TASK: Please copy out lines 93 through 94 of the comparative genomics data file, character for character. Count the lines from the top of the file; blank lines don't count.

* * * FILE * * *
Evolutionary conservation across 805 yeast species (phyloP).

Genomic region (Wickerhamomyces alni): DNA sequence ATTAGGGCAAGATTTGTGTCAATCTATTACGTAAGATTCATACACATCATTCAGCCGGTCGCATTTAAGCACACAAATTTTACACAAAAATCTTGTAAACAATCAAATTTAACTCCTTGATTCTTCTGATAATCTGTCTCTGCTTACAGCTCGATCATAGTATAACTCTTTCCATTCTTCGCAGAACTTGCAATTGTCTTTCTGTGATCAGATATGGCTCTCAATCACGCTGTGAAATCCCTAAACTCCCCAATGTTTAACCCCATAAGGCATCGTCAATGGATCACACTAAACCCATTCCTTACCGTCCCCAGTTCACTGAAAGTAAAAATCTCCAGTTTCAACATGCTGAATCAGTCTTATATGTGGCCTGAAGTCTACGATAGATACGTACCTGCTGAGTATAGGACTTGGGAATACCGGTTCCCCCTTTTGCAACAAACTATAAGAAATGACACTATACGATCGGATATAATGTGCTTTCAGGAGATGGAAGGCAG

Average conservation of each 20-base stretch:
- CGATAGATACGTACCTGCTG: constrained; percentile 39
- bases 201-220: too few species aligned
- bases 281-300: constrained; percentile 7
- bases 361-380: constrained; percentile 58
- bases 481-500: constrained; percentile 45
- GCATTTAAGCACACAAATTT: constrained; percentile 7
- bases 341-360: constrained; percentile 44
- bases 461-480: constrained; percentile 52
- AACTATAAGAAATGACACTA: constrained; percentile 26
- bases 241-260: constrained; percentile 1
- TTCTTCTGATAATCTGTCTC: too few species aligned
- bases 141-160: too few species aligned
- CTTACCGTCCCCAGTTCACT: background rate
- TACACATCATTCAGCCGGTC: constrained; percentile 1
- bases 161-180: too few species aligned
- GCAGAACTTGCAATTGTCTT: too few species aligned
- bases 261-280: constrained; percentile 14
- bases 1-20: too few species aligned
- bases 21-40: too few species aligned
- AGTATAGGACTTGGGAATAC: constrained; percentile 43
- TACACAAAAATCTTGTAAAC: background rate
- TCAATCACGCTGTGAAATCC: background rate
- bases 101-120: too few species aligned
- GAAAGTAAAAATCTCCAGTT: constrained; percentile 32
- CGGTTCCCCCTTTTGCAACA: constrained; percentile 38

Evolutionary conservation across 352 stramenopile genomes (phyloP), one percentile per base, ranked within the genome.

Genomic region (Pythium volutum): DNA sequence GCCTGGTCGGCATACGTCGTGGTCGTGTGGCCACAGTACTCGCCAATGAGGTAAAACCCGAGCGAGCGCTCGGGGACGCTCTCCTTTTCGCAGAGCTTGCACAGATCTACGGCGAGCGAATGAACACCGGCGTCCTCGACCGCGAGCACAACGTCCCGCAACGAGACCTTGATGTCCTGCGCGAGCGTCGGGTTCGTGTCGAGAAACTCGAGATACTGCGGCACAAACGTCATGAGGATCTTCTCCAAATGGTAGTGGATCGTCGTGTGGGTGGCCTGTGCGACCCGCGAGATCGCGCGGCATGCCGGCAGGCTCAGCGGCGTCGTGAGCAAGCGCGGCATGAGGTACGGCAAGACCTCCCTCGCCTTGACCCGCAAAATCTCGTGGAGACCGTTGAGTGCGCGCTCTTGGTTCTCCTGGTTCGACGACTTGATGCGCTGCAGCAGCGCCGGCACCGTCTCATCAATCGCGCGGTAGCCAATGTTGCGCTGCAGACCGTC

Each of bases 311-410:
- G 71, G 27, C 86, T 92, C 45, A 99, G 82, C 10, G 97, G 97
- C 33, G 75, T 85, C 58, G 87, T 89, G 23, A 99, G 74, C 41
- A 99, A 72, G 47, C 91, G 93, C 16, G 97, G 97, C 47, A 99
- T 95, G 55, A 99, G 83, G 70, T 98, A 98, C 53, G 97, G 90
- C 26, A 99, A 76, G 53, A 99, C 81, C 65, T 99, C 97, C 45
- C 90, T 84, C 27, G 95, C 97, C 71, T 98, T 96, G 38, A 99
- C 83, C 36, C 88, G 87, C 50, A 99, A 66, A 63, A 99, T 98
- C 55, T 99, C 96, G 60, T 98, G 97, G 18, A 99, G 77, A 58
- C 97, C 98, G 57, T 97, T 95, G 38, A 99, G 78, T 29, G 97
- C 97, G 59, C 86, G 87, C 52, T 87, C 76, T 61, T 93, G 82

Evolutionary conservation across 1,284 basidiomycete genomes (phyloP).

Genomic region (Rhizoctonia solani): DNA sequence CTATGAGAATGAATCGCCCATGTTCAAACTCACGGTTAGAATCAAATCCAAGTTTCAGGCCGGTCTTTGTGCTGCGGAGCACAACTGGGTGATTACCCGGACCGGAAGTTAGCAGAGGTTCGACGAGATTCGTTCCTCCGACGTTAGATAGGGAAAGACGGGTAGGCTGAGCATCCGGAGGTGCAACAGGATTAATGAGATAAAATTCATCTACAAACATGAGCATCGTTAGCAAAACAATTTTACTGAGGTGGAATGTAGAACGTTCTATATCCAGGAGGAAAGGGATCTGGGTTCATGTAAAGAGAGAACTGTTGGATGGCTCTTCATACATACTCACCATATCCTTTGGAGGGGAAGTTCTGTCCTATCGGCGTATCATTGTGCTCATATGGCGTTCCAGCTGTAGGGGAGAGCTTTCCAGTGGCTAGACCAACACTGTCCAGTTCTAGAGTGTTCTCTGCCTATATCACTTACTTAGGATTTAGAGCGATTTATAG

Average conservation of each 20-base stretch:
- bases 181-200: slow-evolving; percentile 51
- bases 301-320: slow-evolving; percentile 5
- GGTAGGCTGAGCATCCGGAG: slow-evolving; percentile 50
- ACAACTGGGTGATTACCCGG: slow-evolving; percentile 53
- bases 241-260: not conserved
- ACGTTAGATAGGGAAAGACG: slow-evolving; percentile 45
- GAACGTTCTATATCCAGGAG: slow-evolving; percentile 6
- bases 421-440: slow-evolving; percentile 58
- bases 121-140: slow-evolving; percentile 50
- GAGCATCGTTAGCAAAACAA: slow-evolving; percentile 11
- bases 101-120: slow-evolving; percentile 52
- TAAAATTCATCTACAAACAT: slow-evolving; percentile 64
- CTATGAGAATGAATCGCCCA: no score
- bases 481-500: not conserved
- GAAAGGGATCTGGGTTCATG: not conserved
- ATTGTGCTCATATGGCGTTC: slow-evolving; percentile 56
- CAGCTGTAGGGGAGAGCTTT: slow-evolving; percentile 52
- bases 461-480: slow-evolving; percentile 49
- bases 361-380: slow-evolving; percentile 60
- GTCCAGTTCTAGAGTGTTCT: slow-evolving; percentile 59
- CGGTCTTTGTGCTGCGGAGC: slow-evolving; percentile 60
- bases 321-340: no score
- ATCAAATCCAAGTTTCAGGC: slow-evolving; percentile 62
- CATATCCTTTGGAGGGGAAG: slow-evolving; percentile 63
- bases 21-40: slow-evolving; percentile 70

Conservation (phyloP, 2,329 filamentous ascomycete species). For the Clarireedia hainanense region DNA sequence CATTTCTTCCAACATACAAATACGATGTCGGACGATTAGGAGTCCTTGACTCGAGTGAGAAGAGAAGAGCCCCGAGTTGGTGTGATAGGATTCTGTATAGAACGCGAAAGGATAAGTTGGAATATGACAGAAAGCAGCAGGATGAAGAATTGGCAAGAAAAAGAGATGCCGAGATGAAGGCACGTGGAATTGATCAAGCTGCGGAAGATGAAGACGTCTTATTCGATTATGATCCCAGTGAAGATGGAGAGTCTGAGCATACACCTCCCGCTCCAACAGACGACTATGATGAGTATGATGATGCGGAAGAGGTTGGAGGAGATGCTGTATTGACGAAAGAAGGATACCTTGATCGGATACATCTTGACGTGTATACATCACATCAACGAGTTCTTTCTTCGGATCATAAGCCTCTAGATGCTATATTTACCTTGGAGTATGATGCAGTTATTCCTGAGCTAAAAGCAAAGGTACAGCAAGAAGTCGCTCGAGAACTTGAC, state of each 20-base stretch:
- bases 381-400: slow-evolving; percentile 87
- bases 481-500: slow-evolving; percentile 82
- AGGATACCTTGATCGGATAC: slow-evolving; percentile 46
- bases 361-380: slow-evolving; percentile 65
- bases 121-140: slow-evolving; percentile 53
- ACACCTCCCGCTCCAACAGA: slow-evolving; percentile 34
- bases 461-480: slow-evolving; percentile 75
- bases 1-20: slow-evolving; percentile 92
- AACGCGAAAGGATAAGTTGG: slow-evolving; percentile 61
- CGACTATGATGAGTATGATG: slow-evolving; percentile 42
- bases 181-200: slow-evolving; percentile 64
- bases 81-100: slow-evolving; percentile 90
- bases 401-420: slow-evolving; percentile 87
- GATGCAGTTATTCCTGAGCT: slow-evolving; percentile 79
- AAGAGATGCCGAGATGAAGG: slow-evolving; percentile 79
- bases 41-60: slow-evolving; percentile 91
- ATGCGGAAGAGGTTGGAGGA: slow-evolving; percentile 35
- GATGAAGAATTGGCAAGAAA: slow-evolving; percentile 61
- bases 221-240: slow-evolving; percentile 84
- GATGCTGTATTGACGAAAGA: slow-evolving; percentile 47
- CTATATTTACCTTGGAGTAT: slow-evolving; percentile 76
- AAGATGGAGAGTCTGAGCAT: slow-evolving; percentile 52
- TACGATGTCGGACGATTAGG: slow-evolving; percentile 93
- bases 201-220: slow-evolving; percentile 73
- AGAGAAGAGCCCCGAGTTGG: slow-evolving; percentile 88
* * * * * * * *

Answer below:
- TACGATGTCGGACGATTAGG: slow-evolving; percentile 93
- bases 201-220: slow-evolving; percentile 73